SANTA ROSA -- San Jose-based telecom and datacom network products maker Oclaro, Inc., (Nasdaq: OCLR) today said it reached a deal to sell its Santa Rosa-based thin-film filter business, started a dozen years ago as Cierra Photonics, and another product line to Pennsylvania-based optoelectronics manufacturer II-VI, Inc., (Nasdaq: IIVI) for $27 million in cash.
The definitive agreement between Oclaro and II-VI (724-352-4455, ii-vi.com) puts the 60-employee Santa Rosa group under the purview of Fuzhou, China-based subsidiary Photop Technologies, Inc. (408-732-1603, photoptech.com), which has sales and marketing offices in Sunnyvale.
The sale agreement also included Oclaro's interleaver products, which combine and split multiple channels of optically transmitted data and voice communication to maximize fiber-optic capacity. Those products will be managed by the Photop Koncent subsidiary.
The deal is expected to close Dec. 3, with $23 million paid at that time, $3 million on Dec. 28 and $1 million on Dec. 31. Revenue from the two product lines was $3.6 million in Oclaro's last fiscal quarter, ended Sept. 29.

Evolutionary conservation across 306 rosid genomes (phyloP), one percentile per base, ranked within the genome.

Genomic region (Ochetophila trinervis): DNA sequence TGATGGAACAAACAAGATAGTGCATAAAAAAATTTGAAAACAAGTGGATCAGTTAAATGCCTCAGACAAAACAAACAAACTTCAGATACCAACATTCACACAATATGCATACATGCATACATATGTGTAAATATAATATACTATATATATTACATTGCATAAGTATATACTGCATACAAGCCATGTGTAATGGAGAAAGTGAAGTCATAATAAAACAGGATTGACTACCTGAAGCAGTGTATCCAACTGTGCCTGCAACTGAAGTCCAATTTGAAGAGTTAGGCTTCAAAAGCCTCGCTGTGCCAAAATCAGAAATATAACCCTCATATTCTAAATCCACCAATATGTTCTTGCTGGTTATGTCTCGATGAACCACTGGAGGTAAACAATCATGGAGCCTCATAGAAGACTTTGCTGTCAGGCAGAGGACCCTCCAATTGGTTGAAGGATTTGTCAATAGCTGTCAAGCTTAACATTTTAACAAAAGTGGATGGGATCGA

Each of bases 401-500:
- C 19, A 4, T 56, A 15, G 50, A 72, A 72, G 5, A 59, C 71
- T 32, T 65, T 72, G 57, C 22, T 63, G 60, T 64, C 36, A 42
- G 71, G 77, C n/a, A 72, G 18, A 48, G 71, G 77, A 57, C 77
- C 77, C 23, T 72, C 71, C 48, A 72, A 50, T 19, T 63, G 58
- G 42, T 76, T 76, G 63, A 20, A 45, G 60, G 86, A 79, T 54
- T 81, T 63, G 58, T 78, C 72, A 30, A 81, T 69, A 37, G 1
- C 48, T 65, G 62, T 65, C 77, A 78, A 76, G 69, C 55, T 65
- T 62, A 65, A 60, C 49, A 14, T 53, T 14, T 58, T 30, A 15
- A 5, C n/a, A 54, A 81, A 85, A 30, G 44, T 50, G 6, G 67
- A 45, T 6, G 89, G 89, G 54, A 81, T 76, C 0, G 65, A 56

"Divesting our thin-film filter business and the interleaver product line is consistent with our strategy to focus our resources on our core competencies," said Alain Couder, chairman and chief executive officer of Oclaro. "The proceeds from these deals improve our balance sheet and give us additional operating flexibility to serve our global customer base. The agreements also strengthen our existing relationships with II-VI and Photop, and will ensure customers in the telecom, life sciences and industrial markets continued access to these products as part of an even broader portfolio from a market leader."
The acquisitions help Photop's core business, expand it further worldwide and help to gain entry into life sciences, according to Francis Kramer, president and CEO of II-VI Incorporated.
"We look forward to the world-class team at Santa Rosa becoming a part of II-VI," he said.
Glenn Yamamoto and Mike Scobey, former executives of Santa Rosa-based OCLI, started Cierra Photonics in February 2000. Part of the wave of new telecom-related startups in Sonoma County, a cluster nicknamed Telecom Valley, Cierra developed a process for using advanced energetic deposition to mass-produce optical components using a wafer manufacturing approach akin to that used in making computer chips.
A technology partner since September 2002, United Kingdom-based Bookham Technology acquired Cierra in July 2003 for £2.25 million, or about $3.75 million at the time. Bookham and Avanex Corp. merged in 2009 to form Oclaro.
In October, II-VI announced it hired former Avanex Chief Technology Officer Giovanni Barbarossa to that role in the company.